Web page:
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Housing needs assessment, homelessness study in planning stages

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Affordable housing is definitely in short supply on the Flathead Reservation. Just ask anyone who has tried to rent or purchase a home in the past few years. But how big is the gap and how many homes and apartments are needed to fill it? 

A housing needs assessment and homelessness study, spearheaded by the Salish and Kootenai Housing Authority, aims to paint a more complete picture of reservation housing needs. 

SKHA Executive Director Jody Perez convened a preliminary meeting last Monday, which was attended by government representatives from Ronan, Polson and Lake County and Big Water Consulting, the organization tapped by the Tribes to conduct the study. Several staff members from Mission West Community Development Partners also sat in on the virtual planning session. 

Kevin Klingbeil, owner of Big Water, outlined the project, which is funded by two block grants from the U.S. Department of Housing and Urban Development (HUD), with additional funding from the Montana Healthcare Foundation. 

Project partners plan to spend the next six weeks developing the framework for the project and training field staff, with the goal of launching data collection in early January, and delivering preliminary data sets by April 1.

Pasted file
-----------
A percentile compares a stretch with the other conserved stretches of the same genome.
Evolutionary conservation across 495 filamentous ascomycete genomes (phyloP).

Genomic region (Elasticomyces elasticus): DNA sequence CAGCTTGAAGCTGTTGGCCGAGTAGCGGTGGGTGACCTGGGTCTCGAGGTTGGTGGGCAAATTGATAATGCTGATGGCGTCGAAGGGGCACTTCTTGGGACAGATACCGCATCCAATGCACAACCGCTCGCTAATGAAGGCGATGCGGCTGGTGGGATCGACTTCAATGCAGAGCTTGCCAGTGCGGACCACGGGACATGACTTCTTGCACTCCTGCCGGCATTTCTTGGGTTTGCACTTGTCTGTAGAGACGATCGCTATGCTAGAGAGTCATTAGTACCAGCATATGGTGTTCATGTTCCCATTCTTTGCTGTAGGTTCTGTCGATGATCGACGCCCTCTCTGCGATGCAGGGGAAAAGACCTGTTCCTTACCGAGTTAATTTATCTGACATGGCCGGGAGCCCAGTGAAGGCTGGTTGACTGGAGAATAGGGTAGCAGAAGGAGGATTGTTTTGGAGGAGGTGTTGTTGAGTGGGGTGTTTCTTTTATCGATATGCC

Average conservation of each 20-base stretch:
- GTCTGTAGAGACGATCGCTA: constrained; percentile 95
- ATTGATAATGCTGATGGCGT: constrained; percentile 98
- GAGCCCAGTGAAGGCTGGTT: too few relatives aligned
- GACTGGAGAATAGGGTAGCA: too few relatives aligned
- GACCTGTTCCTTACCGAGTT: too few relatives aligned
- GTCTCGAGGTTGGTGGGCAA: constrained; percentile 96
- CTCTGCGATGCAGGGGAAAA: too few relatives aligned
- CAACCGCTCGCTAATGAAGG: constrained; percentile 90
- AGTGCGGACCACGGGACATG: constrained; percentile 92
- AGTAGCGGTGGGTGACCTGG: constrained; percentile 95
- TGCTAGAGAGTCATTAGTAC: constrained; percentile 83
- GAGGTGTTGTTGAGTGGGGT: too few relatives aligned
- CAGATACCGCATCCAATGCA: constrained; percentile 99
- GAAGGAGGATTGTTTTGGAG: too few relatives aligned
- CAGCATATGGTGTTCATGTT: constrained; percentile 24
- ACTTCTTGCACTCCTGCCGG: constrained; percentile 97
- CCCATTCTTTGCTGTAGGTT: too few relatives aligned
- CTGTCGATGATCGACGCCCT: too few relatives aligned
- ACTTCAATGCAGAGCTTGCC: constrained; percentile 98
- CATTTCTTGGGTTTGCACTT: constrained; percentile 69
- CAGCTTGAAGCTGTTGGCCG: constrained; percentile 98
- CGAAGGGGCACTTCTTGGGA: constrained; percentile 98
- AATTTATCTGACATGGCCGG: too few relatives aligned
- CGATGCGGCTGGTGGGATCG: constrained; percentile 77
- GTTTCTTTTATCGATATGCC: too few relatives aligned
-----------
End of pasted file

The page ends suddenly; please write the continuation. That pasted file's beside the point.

Klingbeil says they plan to reach around 830 people and hire 10 field staff to do so, although if communities want more sampling and can pay for it, more people could potentially be reached in less or the same amount of time.

“The timeline can shrink if we’re able to over-hire,” he said. “If you hire twice the people, you can cut the time in half.” 

Initially the survey will be launched online, with field workers dropping off door hangers that remind residents to fill out the form. Phone calls and in-person visits follow, with old-school paper surveys available for those who aren’t able to navigate the online forms. 

Polson City Manager Ed Meece voiced the concern that spotty internet access could hamper survey response. “We struggle with connectivity across the county. How are we going to gather information – especially on homeless or transitional housing – if we’re only talking to homeowners or renters?” he asked. “If you’re only targeting people with a roof over their head there’s a large percentage you’re not addressing.”

Perez emphasized that the SKHA is especially determined to gather information on those elusive residents. “We’re very interested in the homelessness side of study,” she said. “Since COVID hit us, some people couldn’t shelter in place because they didn’t have housing.”

Lake County Commissioner Gale Decker asked if the survey results would be available to governments beyond the Tribes who participate in the study.

“One-hundred percent,” said Perez. “That’s the beauty of this – it will benefit all of us.” She emphasized that the more municipal and county governments collaborate in developing the survey instrument, the more accurate and useful the results will be. 

According to an overview of the project, communities that want to participate in the reservation-wide assessment must commit to active involvement in the process. That includes providing consultants with relevant plans and data sets, attending planning sessions, contributing to survey content, and hiring and funding local survey field staff.

Participants planned to reconvene this Monday and were encouraged to bring goals and objectives for their particular jurisdictions, including questions for household and business surveys and community meetings that would be useful for planning purposes and grant applications.  

For more information, call SKHA at 406-675-4491.

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